This is one artist’s conception of a famous rescue, the saving of Andromeda from the clutches of a sea monster by the Greek hero Perseus. Greek myth had much influence upon the architecture of Chicago during the nineteenth and turn of the twentieth century. Image c.1895. Carte Postale (Bibliophile), France.
Fairies dancing about an angel figure make for a bizarre encounter. Some buildings in Chicago exhibit equally strange scenarios. People a century ago were accustomed to viewing such shenanigans in newspapers, books, advertisements, and on their buildings.
More is known of these creatures:
The original, powerful majestic Fairies of King
Arthur’s time have intermarried with humans and other elvish races, producing a smaller, less powerful
modern English Fairy. These can be seen throughout
England, dancing merrily in the meadows on moonlit
nights. During the day their night-time beauty is
transformed and they appear as ugly, wrinkled
dwarfs. Arrowsmith, 159
On moonlit nights, Chicago Fairies dance on the walls of buildings, both big and small! Sometimes, during the day, one may spot a “wrinkled dwarf” too, especially on LaSalle Street. Image c.1910. Emil Kohn, Kunstverlag, Munchen. Series 361/1.
Playful putti—here, there, and on every building. Image c.1895. Advertising trade card, Dr. J. C. Ayer & Company, Lowell, Massachusetts.
Decorative carved heads like this one were rather commonplace in London during the nineteenth century and before. This sculpture was originally affixed to the eastern façade of London’s Houses of Parliament (Charles Barry and Augustus W. N. Pugin, 1840-1870). This medieval-style artifact was donated to the Chicago Tribune for display upon the wall of its new headquarters building, the Tribune Tower (Hood & Howells, 1925). Depending upon the actual year produced, this carved, stone head can be considered one of the oldest of this type in Chicago—outside of a museum collection.
Especially during the Renaissance, architects employed putti—chubby and sometimes naked infants symbolic of innocence—as decorative devices for their buildings. This determined-looking putto (singular) was placed on the east façade of the Holy Name Cathedral Rectory (Henry J. Schlaks, 1914), located in the 700 block of North Wabash Avenue. A century of harsh winters and air pollution have rendered its once-smooth limestone surface a pitted ghost of its once pristine self.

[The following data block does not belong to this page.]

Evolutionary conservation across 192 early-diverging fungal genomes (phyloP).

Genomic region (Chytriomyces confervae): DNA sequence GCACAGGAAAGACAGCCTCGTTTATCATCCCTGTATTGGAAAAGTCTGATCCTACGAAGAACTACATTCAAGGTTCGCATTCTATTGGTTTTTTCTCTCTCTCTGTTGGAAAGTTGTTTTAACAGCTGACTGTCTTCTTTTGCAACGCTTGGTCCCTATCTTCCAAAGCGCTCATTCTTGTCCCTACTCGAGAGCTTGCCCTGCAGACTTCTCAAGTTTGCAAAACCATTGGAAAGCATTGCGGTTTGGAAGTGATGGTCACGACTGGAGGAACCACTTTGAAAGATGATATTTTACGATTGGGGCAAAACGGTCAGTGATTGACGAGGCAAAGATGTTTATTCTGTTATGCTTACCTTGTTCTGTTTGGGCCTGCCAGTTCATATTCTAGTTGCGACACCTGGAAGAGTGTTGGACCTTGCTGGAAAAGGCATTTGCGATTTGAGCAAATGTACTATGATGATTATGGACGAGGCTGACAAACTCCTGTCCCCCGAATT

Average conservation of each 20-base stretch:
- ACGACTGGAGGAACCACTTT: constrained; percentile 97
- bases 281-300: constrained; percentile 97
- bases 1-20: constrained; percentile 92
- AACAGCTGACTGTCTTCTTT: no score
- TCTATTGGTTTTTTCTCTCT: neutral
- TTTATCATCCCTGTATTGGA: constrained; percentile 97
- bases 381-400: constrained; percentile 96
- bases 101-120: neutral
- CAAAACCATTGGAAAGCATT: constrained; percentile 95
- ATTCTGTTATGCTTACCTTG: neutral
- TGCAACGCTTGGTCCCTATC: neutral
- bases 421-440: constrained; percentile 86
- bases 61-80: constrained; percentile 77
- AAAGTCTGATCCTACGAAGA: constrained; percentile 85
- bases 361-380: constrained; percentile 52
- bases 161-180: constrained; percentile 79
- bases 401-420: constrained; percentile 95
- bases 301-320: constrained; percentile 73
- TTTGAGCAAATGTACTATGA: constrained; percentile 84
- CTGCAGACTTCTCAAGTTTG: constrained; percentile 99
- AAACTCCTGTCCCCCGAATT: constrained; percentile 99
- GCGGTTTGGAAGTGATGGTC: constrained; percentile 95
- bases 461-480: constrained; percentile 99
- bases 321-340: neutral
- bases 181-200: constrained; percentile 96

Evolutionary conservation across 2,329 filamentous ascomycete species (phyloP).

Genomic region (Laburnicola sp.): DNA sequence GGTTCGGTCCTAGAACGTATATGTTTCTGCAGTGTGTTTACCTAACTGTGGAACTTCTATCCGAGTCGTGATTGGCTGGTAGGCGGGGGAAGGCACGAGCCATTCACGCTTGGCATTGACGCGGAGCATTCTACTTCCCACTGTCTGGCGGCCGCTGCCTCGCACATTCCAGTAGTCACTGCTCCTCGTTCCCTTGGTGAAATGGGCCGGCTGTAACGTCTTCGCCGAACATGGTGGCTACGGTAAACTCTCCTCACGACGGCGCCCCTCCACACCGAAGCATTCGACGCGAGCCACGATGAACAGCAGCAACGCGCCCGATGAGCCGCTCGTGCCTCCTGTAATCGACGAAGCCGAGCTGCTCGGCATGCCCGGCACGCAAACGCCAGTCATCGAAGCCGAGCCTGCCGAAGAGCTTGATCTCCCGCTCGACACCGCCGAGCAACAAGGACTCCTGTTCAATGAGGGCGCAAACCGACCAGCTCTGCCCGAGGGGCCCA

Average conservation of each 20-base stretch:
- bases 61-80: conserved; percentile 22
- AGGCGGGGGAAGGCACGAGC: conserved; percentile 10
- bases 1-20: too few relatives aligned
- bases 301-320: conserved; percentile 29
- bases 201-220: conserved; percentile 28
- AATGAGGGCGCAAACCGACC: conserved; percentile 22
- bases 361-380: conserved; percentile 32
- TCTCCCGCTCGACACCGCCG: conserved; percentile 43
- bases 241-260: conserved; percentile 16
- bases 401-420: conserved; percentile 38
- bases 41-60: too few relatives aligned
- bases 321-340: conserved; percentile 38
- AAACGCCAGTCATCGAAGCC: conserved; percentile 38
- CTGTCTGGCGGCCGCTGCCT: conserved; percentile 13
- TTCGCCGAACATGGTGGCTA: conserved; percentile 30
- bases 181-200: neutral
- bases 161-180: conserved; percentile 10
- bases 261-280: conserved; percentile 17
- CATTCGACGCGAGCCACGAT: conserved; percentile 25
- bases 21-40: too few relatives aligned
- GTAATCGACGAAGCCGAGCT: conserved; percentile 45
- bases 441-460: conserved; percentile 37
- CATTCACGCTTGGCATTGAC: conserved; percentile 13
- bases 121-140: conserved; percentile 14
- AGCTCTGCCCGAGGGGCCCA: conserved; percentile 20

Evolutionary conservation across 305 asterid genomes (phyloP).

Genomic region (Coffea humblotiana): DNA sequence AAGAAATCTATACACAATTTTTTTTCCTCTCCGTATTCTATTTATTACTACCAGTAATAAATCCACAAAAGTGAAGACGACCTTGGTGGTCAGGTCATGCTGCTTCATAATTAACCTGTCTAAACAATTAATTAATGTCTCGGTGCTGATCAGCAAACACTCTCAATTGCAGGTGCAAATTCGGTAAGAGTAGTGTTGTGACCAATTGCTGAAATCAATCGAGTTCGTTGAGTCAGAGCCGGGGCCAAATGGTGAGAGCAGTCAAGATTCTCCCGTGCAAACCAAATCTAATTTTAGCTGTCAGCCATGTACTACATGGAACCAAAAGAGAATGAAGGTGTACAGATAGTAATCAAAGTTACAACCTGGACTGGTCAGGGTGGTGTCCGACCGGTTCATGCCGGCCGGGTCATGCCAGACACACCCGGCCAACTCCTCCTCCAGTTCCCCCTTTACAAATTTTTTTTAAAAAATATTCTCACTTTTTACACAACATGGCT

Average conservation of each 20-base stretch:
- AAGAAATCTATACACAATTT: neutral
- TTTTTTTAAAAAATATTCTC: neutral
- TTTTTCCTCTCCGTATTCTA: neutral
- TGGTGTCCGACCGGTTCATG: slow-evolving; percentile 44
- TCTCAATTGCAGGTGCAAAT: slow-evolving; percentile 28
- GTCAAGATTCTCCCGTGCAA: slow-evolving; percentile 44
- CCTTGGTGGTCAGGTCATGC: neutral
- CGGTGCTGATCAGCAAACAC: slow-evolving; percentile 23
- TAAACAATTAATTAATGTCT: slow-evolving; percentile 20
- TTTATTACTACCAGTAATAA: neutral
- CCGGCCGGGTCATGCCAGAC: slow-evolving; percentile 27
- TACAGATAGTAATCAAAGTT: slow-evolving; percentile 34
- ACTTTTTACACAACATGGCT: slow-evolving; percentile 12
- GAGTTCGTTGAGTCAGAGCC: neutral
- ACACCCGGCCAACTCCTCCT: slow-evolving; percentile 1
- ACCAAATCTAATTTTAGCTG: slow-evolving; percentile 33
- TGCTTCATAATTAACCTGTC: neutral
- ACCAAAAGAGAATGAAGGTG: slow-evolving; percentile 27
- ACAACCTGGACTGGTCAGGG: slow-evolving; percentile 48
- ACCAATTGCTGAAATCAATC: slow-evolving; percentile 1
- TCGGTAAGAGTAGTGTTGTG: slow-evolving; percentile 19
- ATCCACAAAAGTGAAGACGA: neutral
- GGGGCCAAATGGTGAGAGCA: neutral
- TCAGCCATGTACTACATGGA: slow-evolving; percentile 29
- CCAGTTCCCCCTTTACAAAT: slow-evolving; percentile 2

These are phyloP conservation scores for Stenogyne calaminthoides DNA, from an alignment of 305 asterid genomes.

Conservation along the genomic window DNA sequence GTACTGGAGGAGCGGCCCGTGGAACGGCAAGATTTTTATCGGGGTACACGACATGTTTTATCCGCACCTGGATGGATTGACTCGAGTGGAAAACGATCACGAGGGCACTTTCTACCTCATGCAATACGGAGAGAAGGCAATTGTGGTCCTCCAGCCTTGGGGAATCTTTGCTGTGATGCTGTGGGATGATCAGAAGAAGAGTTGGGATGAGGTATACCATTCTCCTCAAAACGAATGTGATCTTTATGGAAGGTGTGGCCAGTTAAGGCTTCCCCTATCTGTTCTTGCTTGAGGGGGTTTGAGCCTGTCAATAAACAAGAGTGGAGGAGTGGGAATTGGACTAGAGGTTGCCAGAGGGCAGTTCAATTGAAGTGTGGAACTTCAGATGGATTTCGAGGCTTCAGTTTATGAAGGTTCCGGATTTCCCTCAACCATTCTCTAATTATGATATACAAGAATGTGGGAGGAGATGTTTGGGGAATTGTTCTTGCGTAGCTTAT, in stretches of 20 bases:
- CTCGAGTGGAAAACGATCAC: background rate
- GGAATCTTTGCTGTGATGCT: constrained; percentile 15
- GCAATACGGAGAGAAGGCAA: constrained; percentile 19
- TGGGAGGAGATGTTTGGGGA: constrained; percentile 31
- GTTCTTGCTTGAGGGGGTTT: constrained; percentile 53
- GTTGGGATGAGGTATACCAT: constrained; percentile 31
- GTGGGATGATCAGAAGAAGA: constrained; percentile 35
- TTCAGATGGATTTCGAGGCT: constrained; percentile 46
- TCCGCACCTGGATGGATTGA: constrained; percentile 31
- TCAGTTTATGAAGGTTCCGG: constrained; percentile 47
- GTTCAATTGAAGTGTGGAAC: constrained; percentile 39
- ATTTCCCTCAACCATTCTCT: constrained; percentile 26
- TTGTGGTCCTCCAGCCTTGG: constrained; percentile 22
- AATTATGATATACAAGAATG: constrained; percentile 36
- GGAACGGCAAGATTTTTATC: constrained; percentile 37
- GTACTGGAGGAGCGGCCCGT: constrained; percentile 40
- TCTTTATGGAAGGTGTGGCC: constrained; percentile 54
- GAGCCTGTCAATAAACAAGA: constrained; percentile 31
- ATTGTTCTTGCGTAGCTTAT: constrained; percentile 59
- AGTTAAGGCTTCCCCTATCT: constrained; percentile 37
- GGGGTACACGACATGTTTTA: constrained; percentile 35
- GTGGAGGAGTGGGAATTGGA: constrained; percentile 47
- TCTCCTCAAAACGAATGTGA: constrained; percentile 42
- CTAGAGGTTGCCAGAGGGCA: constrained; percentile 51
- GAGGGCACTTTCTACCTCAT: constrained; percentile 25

Facing a rarely used alley may be found this nameless, decidedly lonely, spirit of the city. Almost forgotten, she appears from the shadows to be photographed…but only infrequently. (Virgin Hotel, originally the Old Dearborn Bank Building, 203 North Wabash Avenue, Rapp & Rapp, 1928).
There was no outward form of wild abandon with this figure, a caryatid from the south façade of the Field Museum of Natural History. Sculptor Henry Hering followed all the antique rules with this marble interpretation of a young, rather forlorn-looking Greek maiden. She possesses a countenance of a seer, an individual of knowledge gained through education and personal toil and hardship. She stands resilient, determined, and stoic. Her resolve is unshakeable, and she is indeed a person to be reckoned with.
A flying putto displays a panpipe and staff, both ancient symbols. This little guy is accompanied by birds and flowers—an altogether delightful but silly composition and one that was emulated in Chicago through uncountable permutations and for many decades. Image: c.1885. Motifs de Decorations Interieure & Exterieures, Alfred Thiebault, Sculpteur. Pierre Bois Marbre Carton Pierre & Staff, Premiere Series–50 Planches, Paris-Auteuil. Plate 35, “Louis XVI.”
A close-up view of the carving of an eye reveals much about the craft of stone carving. This detail is from a human face carved in 1890 and is but one sculptor’s attempt at accurately representing the human eye. It was fashioned from a limestone block and inserted into the façade of a Victorian period home located at 3210 West Warren Boulevard.
Portrayed on the façade of this Queen Anne-style home was the terra cotta image of a young mustachioed man, a rakish sort perhaps, as hinted so by his cocked cap. It has been suggested that this house and the home next door at #14 were built and gifted to the builder’s—Mr. Hartwell’s—son and daughter respectively. The Edwin S. Hartwell House, once located at 16 East Pearson Street was completed in 1885 to the design of architect Julius H. Huber. The house fell to wreckers in 2014.
A twin figure was originally carved for the same façade—separated by some thirty feet—about a century ago. This carving has obviously lost much detail, a potent example of neglect and improper maintenance, and spalling due to severe weather and certain atmospheric conditions like acid rain. The obvious and uneasily answered question remains: Why did one carving suffer so much damage while the other appears to have survived largely intact? Regardless of the answer, this image is a poignant reminder of the injury done to this city’s architectural sculpture exacted on a yearly—indeed daily—basis.